56ml, I was not trying to denigrate government research, or DARPA, in general. On the other hand, we hear more about this than we do about privately funded or univeristy research, for obvious reasons. Thus, we have more to "comment" on. I have worked on DARPA funded projects, Atomic Energy Commission funded projects (long ago) and corporate R&D funded projects. The DARPA projects were mainly about things that had not been done yet, and were perhaps premature. That's appropriate for such an agency.
I direct you to eafpres' comment. Is this really a research project?
bob from maine also has a very good point. Our military services are really wonderful organizations in many ways, but there are still some major bureuacratic issues that need to be dealt with before some major effeciencies can be realized. Just as an example, the Army, under criticism for its choice of cammo for uniforms, talked about adopting the Marine uniform patterns. The Marines shot back, no you can't, that's ours. Of course it is not theirs. Those patterns are property of the US Government (meaning us). I saw a lot of this, along with some major sharing, when I worked in the aerospace business.
Interesting, Bob, I didn't know that bit of history about the Army. It actually seems like something like that is a more fuel efficient and practical option that creating some kind of super fuel that is specialized. And streamlining across all military branches seems like a no brainer, even though as you point out it's just the opposite!
Good points, TJ. Personally I think local is the way to go, and am more interested in the military's use of alternative sources of fuel and setting up local solar and wind arrays than in this type of investment. There are definitely some other military efforts in terms of energy sourcing and consumption that are more appealing both financially and ecologically.
I hear what you're saying, naperlou, and it's completely true. If you want innovation, you really have to look at private business. I wrote about the government for another publication for about two years and in that time I felt like I was writing the same story over and over...the government was pondering this or that legislation and really meant to address it imminently, but it never happened. I do think, though, that DARPA is an exception, but they work with the private sector (ie, Boston Dynamics) to do a lot of their robotics innovations.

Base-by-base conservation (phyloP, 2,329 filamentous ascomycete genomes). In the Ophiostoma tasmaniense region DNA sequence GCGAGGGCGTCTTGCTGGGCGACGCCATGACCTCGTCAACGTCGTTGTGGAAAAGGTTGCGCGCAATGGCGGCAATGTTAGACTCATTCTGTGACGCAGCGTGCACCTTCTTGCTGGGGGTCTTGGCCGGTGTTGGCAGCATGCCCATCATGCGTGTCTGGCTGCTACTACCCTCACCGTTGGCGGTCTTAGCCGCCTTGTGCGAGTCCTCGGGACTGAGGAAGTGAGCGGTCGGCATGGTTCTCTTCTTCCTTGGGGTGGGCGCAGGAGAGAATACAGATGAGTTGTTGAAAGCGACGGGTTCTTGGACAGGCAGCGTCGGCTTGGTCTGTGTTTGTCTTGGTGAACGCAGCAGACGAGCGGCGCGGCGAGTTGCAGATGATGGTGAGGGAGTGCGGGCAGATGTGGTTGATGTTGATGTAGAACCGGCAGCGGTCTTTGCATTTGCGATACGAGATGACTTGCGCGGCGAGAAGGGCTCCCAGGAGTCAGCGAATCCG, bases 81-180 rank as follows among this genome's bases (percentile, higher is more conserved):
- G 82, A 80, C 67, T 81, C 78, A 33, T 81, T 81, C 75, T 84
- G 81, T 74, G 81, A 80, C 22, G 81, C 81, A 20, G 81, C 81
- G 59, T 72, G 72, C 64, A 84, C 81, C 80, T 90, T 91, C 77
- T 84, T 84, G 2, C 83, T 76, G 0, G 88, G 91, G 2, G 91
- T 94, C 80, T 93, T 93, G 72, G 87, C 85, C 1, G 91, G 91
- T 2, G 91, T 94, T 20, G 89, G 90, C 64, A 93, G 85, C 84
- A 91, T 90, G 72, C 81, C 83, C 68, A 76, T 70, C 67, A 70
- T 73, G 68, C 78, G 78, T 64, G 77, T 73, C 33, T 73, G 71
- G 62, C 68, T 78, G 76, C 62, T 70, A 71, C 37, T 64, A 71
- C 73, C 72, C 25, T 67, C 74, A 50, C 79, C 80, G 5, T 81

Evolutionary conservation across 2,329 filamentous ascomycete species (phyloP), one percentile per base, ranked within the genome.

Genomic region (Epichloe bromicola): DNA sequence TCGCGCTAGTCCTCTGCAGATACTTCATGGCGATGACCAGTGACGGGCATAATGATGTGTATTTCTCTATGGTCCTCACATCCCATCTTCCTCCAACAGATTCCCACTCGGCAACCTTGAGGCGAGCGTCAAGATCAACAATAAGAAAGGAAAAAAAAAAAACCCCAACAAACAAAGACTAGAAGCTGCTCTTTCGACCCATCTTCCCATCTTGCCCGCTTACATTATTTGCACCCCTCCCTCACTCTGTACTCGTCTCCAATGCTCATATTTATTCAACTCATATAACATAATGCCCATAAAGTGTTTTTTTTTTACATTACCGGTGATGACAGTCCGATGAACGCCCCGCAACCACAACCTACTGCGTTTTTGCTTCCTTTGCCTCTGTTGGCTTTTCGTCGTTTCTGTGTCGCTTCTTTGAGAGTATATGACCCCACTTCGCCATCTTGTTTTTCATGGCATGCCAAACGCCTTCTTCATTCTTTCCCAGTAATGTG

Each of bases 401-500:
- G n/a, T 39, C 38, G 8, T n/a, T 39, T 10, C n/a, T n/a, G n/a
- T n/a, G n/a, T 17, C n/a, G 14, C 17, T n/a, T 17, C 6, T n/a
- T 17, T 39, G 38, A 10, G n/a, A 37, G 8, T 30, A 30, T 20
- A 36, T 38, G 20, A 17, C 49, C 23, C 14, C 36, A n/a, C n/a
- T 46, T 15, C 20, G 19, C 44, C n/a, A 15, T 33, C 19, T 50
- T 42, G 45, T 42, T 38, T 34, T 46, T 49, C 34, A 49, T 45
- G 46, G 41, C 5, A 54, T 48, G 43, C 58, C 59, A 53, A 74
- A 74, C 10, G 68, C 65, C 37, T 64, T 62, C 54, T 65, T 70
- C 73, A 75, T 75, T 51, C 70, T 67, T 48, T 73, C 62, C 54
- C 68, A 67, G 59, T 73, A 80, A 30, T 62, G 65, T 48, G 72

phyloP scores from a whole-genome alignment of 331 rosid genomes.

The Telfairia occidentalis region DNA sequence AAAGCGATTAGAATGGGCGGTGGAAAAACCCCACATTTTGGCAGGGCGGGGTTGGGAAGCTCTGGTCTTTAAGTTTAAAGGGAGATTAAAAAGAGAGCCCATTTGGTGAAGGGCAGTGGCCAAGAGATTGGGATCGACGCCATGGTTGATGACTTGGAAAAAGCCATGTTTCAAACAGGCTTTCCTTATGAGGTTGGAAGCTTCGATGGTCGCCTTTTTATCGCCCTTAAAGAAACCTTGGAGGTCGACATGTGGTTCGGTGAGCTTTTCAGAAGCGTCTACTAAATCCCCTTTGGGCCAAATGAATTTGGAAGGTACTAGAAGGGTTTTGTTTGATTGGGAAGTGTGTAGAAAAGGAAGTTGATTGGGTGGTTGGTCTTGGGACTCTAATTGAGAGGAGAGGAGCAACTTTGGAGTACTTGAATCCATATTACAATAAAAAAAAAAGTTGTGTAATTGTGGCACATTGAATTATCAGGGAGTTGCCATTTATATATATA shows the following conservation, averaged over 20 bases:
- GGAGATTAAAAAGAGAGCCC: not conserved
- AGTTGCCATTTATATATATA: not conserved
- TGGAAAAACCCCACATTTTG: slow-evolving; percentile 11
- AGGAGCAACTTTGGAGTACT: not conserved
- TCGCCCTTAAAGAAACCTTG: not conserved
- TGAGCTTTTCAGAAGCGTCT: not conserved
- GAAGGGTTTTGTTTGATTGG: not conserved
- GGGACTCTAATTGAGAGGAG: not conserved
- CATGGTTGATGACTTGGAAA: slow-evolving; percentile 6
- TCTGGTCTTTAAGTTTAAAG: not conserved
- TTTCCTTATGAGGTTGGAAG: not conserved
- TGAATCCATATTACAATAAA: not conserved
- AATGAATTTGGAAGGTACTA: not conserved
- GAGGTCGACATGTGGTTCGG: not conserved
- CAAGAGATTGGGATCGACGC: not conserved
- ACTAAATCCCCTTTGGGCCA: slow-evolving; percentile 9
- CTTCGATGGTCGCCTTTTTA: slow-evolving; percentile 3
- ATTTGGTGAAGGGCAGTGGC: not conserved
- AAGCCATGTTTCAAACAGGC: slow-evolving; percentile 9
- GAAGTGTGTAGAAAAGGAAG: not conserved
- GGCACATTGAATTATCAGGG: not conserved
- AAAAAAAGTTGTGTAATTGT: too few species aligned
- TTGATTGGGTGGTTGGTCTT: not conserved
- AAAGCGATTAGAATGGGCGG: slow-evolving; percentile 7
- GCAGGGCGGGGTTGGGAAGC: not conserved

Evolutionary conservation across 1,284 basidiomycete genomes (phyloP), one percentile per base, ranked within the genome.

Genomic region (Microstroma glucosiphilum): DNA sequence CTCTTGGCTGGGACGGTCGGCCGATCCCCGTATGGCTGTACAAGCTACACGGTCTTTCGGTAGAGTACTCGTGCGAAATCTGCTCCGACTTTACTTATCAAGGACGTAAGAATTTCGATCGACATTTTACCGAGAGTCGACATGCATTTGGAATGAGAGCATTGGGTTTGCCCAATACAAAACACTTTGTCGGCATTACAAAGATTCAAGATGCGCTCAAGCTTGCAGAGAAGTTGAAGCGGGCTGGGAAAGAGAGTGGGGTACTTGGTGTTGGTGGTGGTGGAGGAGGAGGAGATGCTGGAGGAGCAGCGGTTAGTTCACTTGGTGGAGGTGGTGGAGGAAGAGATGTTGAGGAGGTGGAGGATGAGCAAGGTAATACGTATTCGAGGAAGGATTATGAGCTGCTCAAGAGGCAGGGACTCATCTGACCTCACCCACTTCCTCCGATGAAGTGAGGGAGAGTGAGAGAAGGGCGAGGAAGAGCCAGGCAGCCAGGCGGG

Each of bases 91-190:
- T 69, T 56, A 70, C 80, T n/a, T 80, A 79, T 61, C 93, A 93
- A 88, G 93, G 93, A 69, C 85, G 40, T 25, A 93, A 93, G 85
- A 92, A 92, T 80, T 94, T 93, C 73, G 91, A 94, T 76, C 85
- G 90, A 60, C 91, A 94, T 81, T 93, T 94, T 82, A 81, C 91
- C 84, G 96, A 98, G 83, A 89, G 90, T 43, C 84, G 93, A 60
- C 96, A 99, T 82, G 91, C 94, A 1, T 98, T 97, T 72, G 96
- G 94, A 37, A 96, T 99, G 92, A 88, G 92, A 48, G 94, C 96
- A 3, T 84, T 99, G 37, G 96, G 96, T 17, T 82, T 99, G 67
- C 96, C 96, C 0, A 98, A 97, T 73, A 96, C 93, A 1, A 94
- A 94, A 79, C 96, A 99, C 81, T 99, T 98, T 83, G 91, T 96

Should this come to fruition, the army has added a huge burden to its logistical tail. Instead of being able to source fuel locally, the army will have to bring it with them from much further away. The army claims switching would reduce its logistical burden, but that statement sounds like smoke and mirrors.
JP8 seems only to be used by the US military and some allies. However, this article:
My Ph.D. professor and many of his student are largely responsible for the multiple advances that made commercially viable LED possible today. We did research at the university and published papers, everyone of which was supported in part by the predecessor of DARPA. To denigrate government sponsored R&D is overreaching in my opinion.
In my nearly 40 year career outside of the light-emitting field, I have worked in two prestigeous Fortune 50 research labs. Most projects don't pan out. To the outsider, it would be called waste and abuse if those government work. For corporations, everything is just fine to the same people. Research is hard. If it were easy, it would already have been done. Few people are as intelligent or knowledgable as those who read these blogs and comment. If the whole population were as smart as we are, we would just be average Joes. In this economy, we would just be scraping by, not enjoying our comfortable life.
DARPA does some good work, naperlou, but I generally agree with you. Too often, government is behind the curve. This is often true in electronics, where the best graphics processors are avilable for games, not defense.